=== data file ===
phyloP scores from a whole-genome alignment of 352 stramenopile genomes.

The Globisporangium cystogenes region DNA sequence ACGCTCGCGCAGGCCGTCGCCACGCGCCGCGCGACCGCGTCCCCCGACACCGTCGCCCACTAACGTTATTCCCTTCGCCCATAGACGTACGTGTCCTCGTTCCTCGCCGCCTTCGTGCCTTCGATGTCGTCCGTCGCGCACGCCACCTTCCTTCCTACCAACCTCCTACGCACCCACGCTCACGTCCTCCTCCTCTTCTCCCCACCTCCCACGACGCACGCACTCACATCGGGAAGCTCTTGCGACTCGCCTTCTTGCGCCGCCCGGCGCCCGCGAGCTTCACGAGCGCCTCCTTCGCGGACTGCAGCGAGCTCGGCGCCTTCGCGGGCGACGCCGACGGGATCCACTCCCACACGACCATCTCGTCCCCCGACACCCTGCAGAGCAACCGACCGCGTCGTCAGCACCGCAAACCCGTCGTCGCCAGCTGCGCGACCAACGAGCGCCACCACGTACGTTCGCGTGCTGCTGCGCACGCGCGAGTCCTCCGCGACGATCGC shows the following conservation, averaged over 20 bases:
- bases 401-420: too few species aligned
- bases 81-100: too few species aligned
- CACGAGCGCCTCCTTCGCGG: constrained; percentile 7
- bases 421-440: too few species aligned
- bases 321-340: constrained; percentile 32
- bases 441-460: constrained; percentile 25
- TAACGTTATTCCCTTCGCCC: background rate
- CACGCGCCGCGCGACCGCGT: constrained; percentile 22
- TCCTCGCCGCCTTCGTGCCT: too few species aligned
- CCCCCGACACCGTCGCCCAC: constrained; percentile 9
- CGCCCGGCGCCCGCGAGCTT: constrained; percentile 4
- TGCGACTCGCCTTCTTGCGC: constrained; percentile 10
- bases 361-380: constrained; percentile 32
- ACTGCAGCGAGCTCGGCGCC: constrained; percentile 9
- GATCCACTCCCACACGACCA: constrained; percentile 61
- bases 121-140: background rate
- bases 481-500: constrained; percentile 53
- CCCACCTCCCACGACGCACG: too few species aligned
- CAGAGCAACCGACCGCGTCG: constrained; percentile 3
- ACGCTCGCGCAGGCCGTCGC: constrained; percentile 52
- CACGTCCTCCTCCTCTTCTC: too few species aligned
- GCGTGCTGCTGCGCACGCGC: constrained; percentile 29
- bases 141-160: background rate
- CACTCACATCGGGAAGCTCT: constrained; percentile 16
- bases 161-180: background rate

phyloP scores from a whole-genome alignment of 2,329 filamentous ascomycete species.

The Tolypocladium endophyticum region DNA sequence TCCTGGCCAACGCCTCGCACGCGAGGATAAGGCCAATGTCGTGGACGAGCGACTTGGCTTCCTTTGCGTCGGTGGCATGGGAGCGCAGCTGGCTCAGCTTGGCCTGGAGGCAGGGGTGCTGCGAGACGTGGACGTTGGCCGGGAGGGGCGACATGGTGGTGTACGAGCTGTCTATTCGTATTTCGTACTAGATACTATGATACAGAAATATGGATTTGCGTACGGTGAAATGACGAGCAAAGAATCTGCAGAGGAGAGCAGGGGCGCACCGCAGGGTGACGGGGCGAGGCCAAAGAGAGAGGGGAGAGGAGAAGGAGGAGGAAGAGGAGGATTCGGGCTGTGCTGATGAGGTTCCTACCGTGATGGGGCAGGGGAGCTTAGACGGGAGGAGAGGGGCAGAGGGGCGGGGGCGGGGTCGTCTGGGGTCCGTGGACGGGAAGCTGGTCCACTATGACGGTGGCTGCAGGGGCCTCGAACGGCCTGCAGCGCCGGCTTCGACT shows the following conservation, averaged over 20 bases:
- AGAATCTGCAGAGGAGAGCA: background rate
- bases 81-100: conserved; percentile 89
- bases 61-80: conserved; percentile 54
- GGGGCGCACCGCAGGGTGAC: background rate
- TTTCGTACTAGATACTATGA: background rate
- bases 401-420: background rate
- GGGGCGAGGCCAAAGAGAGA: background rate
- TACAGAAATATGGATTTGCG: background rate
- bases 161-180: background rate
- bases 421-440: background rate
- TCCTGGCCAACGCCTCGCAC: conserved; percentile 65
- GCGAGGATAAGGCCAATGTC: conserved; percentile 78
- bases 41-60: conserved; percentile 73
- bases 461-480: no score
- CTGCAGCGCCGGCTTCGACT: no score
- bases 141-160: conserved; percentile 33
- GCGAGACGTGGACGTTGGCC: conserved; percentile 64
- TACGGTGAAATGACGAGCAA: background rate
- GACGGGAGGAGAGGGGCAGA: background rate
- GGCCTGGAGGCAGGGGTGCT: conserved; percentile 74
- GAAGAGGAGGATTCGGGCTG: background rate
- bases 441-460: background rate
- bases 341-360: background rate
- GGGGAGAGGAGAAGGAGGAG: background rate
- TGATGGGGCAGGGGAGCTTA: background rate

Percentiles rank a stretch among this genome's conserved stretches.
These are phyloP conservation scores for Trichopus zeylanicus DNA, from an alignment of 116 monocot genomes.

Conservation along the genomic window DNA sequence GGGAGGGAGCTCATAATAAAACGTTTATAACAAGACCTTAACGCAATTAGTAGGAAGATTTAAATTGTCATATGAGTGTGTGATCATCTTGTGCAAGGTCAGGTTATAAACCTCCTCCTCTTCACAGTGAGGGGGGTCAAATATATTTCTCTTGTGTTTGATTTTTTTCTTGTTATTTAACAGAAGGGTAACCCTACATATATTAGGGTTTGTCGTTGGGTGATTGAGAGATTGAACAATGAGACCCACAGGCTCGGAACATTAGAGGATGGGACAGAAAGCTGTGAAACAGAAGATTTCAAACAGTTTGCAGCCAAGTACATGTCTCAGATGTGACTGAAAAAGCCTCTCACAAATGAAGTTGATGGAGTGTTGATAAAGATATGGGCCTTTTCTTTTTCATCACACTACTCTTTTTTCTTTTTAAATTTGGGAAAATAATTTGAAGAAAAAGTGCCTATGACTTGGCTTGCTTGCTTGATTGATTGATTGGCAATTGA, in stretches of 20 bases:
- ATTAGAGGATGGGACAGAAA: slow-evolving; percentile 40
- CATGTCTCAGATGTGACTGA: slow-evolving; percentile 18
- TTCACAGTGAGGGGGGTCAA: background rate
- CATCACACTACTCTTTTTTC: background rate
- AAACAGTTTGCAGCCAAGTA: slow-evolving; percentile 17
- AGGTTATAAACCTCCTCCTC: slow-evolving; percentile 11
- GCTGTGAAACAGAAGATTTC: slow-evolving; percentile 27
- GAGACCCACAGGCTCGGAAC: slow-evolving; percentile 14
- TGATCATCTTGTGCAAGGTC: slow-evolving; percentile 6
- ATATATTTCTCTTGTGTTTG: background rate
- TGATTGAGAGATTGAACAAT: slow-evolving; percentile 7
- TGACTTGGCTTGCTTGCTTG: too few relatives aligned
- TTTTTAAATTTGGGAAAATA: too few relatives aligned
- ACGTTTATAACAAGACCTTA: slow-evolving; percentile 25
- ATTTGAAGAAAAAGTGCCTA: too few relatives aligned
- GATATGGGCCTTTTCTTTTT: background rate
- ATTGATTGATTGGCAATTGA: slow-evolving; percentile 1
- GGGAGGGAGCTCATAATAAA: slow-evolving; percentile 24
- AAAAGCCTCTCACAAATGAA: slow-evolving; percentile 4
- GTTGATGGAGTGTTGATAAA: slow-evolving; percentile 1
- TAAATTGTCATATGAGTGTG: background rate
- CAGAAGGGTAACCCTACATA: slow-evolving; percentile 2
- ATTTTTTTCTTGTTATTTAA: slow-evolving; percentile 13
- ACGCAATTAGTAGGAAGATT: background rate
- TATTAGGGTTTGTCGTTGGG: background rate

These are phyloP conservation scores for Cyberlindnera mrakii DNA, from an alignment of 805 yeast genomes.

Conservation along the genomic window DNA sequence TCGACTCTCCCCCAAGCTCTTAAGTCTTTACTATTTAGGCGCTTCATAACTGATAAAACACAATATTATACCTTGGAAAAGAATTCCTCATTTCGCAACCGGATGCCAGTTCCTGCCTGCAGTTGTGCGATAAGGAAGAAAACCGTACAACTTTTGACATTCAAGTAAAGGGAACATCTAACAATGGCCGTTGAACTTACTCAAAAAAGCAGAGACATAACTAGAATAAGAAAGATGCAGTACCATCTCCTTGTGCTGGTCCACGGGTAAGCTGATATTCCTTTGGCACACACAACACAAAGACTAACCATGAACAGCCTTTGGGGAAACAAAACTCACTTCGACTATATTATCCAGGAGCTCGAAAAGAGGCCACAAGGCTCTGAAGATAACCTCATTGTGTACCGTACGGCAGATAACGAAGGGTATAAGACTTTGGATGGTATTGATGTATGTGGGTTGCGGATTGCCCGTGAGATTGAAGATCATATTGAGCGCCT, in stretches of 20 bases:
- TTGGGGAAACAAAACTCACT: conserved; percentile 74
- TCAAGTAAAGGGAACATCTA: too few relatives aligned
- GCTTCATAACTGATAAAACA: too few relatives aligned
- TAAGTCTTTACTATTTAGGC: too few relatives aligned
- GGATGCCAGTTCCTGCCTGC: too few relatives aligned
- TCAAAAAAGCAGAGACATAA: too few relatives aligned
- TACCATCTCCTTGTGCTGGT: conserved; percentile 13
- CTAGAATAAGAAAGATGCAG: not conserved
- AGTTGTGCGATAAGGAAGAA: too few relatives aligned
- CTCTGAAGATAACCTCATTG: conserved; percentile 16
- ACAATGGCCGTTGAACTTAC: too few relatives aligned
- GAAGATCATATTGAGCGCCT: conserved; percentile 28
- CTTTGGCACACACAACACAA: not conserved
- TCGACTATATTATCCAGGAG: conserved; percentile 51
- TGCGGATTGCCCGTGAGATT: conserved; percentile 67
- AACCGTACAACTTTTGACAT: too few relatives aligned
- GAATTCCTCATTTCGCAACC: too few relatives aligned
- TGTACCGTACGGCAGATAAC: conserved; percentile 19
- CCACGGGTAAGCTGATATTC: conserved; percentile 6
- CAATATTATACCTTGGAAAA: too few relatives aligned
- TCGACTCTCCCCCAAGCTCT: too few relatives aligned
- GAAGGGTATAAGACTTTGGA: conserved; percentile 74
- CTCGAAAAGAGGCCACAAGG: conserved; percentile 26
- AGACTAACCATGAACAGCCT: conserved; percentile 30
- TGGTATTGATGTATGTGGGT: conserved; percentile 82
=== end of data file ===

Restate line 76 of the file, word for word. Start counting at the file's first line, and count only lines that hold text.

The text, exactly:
- AAAAGCCTCTCACAAATGAA: slow-evolving; percentile 4